When it comes to traveling around the state, it’s easy to be overwhelmed by the sheer number of destinations to choose from. One of the things I love most about Texas is that you can drive a few hours (or more than a few hours) in one direction and be at, say, the beach and then head another direction and find yourself in the mountains or in the rolling Hill Country or in the Piney Woods. For the last several years, a few of my colleagues and I have been visiting small towns and exploring interesting areas of big cities in search of noteworthy things to do, see, and eat. Here’s a cheat sheet guide to what you can expect to find in a few of the places we’ve singled out across the state recently . . .
WEST to . . .
Fort Davis for javelina sightings, homemade nuts, and a daily bugle retreat parade.
Midland for a 75-acre nursery, the Museum of the Southwest, and frozen pecan toffee.
EAST to . . .
Historic downtown Marshall for the Michelson Museum of Art, a three-story co-op, and an unusual Lady Justice.
<p>Hallelujah. The good people of Coleman and lucky area travelers have a delectable new option in this smartly styled but comfortable restaurant. At lunch, puffy-crusted twelve-inch pizzas come with urban options like shiitake mushrooms, soppressata, and prosciutto di Parma. Sandwiches and snacks like burrata cheese on grilled bread, lemon-zest-tinged olive tapenade, and excellent meatballs round out the options. The daily changing evening menu might offer weekend specials like Akaushi sirloin crusted with salt and coarse-ground black pepper and cooked in the wood oven. If you’re on the road, it’s worth a detour. (7/15)</p>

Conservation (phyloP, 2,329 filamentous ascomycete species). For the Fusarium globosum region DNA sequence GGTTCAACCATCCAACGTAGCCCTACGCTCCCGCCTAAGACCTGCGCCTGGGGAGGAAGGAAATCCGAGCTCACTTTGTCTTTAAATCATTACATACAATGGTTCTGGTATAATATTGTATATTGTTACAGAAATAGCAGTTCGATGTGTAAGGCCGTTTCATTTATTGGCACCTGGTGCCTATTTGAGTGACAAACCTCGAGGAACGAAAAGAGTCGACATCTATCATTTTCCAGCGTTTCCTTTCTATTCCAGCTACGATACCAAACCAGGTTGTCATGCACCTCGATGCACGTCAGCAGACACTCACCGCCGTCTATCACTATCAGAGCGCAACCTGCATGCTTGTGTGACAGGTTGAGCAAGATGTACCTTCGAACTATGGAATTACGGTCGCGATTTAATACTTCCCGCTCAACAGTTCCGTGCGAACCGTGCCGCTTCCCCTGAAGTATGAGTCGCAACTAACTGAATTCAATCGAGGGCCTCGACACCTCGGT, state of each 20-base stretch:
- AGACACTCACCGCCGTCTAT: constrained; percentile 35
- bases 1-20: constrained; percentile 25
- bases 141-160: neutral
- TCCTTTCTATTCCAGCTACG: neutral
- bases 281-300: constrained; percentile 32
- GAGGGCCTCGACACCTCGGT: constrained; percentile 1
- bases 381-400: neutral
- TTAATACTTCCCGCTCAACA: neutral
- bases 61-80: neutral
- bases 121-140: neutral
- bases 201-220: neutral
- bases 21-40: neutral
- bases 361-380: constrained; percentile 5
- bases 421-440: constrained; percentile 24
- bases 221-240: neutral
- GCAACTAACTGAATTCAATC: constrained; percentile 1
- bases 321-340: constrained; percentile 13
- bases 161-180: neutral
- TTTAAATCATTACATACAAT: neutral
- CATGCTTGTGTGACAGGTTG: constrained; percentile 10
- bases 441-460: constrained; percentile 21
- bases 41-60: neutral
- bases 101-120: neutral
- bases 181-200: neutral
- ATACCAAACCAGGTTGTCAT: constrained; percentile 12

Palestine for homemade pies, lots of antiques, and the Dogwood Trails Festival (in March).
NORTH CENTRAL Texas to . . .
Fort Worth’s West Seventh Street District for vintage clothes, an eco-friendly boutique, and Fred’s famous Diablo burger.
Grapevine for glassblowing, bowls of Original Texas Red chili, and rides on a vintage train.
CENTRAL Texas to . . .
Johnson City for fresh jerky, beer flights, and tours of LBJ’s boyhood home.
Kerrville for a chic department store, local arts and crafts, and a subterranean cocktail lounge.
San Antonio’s North River Walk for an upscale Italian osteria, the San Antonio Museum of Art, and Melissa Guerra’s modern mercado.
<p>Alberico, a combination restaurant and wine store, lets guests take a gastronomic tour without leaving town, populating its menu with replications of favorite dishes from other restaurants. We started with a lobster empanada (Ola, Miami), a fun combination of tender meat, grilled corn, and cheddar. Among the main courses, we enjoyed both the French-cut lamb (inspired by a meal in Pons, France) and the grilled sea bass (Del Bosque, Mexico City). The little rib chops were just as ordered, medium-rare, with a crisp mustard crust, while the fish was extraordinarily fine, with an ocean-fresh flavor. The quietly stylish dining room, with cream yellow walls and white tablecloths, is relaxing. (7/15)</p>
Head to the
GULF COAST to . . .
Historic downtown Galveston for nautical antiques, samples of warm taffy, and an 1877 ship.
Old Town Spring for Delftware, live music at Puffabelly’s, and fried Twinkies.
Head to the
PANHANDLE to . . .
Historic downtown Abilene for the Grace Museum, a steak dinner, and a cool Texas novelty shop.
[All information was accurate at the time of publication, but please call ahead or check websites provided for the most up-to-date info.]